When rain fills the massive footprints left by elephants, communities of aquatic invertebrates quickly move in
Imagine a world without elephants. Not only would we have lost one of the planet’s most charismatic, extraordinary creatures. Also gone would be a network of ecosystem engineers—because elephants are crucial for other creatures to exist.
They disperse seeds in their copious droppings. By literally cutting paths through forests as they trample trees and bushes, they create a more complex landscape. And now we know that their very footprints are important.
"We were walking through the forest in Kibale National Park…and that's when we stumbled upon these water-filled elephant footprints.”
University of Koblenz–Landau ecologist Wolfram Remmers.
“And we looked at them and we quickly noticed that they were not only filled by water, but there were lots of animals living in them."
Remmers and his colleagues discovered that elephant footprints are a critical habitat for aquatic invertebrates like water beetles. The team studied 30 footprints in different parts of the national park in Uganda to see just who calls this unique habitat their home. In all, they found 61 species from 27 taxonomic orders.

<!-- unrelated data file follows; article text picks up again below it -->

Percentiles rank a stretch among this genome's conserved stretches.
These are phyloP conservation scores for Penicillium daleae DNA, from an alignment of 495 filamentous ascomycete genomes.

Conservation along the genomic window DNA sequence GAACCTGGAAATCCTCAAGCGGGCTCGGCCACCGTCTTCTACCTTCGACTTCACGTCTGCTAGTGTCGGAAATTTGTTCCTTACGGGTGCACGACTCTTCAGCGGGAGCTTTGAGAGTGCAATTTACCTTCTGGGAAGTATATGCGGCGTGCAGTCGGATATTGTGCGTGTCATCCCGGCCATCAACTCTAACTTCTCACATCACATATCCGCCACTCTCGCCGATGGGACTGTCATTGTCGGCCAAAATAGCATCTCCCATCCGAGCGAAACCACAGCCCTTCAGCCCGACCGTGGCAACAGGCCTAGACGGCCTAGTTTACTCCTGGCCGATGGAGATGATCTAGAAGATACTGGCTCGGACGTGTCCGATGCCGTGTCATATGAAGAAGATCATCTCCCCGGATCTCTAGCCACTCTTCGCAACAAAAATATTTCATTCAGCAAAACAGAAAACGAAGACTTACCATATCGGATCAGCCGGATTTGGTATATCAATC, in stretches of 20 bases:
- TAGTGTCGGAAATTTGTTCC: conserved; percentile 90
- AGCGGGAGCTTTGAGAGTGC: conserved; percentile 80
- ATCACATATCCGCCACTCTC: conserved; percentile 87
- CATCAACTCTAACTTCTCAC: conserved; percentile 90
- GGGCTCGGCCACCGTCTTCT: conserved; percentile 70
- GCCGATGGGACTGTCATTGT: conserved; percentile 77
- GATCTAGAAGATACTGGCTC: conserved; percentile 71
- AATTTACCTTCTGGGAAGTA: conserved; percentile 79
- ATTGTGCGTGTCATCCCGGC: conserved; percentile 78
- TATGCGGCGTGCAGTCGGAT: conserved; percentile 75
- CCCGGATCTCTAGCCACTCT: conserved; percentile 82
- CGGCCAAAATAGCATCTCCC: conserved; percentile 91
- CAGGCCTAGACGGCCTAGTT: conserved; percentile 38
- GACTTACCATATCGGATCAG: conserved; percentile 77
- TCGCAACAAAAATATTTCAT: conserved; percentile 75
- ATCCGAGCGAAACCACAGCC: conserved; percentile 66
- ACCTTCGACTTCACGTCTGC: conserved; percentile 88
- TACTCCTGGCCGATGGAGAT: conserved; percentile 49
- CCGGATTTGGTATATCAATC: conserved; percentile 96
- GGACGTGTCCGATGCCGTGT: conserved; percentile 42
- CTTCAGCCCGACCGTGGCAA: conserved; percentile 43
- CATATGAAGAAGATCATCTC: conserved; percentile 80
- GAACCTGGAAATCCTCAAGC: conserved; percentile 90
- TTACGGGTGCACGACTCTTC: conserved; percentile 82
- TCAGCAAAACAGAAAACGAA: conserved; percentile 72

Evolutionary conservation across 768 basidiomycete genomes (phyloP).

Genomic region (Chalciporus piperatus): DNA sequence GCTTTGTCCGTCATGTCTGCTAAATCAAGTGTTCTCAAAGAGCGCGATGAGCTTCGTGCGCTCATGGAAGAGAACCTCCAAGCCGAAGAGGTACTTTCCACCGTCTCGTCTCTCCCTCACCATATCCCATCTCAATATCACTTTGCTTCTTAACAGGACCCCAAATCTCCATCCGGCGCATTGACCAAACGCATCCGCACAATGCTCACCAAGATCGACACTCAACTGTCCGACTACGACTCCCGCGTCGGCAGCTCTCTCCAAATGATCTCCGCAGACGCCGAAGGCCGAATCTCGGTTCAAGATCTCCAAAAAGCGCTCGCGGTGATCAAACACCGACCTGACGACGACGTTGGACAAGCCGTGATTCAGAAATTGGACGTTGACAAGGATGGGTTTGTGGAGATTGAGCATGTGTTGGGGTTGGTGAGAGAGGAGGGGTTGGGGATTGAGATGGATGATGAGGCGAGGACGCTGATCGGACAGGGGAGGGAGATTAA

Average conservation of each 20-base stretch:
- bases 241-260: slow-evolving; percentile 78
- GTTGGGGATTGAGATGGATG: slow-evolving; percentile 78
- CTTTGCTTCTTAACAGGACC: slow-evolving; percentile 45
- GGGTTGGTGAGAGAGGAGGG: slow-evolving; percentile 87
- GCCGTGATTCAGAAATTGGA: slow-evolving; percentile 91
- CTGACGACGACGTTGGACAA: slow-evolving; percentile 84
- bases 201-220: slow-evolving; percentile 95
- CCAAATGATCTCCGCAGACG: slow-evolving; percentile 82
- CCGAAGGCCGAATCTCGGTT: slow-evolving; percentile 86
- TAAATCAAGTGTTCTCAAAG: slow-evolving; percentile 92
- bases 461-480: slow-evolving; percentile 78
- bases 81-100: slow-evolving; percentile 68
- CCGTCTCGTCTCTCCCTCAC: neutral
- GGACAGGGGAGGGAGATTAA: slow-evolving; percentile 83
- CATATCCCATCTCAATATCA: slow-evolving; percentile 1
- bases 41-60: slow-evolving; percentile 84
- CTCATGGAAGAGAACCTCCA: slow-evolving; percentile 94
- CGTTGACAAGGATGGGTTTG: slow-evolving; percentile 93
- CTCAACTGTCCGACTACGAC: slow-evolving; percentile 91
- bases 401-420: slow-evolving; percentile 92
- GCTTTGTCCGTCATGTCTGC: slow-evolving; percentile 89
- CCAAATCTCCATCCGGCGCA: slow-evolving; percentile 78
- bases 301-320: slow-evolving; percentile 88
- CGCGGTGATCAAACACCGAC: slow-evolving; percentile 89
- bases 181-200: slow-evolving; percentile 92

The researchers then created 18 artificial footprints to see how fast they would be colonized. Water beetles showed up on day one. After five days, 410 individual invertebrates were occupying the prints. The findings are in the African Journal of Ecology. [Wolfram Remmers et al., Elephant (Loxodonta africana) footprints as habitat for aquatic macroinvertebrate communities in Kibale National Park, south-west Uganda.]
"If you think of these footprints as tiny islands in a big forest, it was amazing to me to see how quickly these small animals could find them and colonize them and use them as habitat for foraging and reproduction and living."
In some places, elephant footprints are the only stagnant ponds to be found, which could mean that these insects depend on the pachyderms for their very survival. But because this discovery is so new, nobody really knows how critical these habitats are.
"We are not sure how much they are really dependent on elephant-made footprints in other areas, or if they would completely disappear or if they would just be there in a lower number."
Without additional protections, elephants will undoubtedly disappear from large swaths of their ranges. Which means a huge community of invertebrates might be severely restricted in their ability to move across the landscape—with ecosystem consequences we can only guess at.
—Jason G. Goldman
[The above text is a transcript of this podcast.]